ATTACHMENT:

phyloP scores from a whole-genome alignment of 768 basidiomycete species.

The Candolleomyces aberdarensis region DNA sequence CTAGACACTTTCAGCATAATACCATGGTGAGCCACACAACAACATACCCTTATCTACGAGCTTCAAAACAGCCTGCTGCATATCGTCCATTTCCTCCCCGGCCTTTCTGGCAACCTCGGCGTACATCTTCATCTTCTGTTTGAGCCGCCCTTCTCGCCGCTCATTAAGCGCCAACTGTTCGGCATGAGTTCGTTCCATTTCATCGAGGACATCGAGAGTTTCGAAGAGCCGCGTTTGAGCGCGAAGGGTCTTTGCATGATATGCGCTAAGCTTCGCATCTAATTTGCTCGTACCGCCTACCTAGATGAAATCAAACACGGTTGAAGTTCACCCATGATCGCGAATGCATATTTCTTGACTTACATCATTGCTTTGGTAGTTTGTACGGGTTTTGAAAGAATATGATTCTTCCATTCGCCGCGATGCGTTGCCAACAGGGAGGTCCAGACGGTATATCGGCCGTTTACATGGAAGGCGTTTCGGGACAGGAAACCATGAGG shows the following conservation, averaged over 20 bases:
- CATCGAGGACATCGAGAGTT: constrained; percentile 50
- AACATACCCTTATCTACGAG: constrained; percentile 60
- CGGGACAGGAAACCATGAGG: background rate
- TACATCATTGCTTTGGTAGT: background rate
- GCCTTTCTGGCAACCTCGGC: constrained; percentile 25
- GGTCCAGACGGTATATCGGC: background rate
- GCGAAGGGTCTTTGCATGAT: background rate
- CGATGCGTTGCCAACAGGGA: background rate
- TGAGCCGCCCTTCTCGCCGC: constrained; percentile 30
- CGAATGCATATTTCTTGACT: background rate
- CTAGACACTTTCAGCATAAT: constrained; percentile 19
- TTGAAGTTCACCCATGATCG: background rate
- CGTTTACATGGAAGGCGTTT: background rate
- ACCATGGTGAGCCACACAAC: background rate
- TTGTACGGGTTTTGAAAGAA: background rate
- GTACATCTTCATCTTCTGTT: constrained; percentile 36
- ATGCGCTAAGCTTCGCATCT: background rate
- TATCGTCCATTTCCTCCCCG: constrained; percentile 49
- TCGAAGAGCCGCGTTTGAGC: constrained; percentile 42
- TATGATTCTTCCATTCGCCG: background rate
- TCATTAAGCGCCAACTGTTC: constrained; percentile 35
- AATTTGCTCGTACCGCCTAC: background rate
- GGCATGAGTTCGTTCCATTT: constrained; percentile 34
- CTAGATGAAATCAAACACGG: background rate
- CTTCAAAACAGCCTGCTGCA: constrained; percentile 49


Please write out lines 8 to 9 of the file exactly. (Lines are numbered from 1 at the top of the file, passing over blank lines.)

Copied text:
- GGTCCAGACGGTATATCGGC: background rate
- GCGAAGGGTCTTTGCATGAT: background rate